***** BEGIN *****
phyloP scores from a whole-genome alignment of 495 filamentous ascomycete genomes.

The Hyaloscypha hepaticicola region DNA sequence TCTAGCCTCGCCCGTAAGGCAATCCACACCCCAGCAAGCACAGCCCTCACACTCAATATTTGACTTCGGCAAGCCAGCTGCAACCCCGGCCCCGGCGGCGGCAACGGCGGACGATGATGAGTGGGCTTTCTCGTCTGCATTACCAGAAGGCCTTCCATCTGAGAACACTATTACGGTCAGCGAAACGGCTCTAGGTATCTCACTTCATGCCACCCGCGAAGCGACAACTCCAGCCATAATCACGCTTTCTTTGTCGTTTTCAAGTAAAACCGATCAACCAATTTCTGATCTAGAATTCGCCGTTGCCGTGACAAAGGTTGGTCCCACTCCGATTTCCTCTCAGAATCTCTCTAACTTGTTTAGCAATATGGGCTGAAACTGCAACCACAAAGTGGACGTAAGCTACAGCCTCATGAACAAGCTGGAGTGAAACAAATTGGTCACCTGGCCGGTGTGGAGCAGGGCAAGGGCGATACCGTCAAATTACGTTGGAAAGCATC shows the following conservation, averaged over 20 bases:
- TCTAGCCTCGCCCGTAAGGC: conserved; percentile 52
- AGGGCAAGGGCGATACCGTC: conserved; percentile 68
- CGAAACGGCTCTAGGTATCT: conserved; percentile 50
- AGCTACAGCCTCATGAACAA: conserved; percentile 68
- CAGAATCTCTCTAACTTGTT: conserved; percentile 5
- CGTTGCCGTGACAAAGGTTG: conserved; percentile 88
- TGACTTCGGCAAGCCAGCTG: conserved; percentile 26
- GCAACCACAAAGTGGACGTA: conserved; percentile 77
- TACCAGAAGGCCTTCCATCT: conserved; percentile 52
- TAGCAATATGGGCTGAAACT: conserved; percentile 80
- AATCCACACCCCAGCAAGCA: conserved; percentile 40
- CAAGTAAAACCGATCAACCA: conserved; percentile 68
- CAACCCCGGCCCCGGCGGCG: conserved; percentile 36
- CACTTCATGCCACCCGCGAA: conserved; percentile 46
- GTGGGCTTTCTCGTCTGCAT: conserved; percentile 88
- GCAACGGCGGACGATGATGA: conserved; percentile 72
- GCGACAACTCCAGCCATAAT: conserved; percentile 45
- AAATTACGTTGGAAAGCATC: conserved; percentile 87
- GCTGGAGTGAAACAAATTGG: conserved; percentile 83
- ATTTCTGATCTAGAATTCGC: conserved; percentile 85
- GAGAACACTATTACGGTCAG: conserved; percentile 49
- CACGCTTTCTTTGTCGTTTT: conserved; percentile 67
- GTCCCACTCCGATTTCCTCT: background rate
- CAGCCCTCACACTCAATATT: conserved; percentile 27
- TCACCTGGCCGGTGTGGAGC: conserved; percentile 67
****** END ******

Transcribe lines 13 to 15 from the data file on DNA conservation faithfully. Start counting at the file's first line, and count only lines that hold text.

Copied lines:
- AATCCACACCCCAGCAAGCA: conserved; percentile 40
- CAAGTAAAACCGATCAACCA: conserved; percentile 68
- CAACCCCGGCCCCGGCGGCG: conserved; percentile 36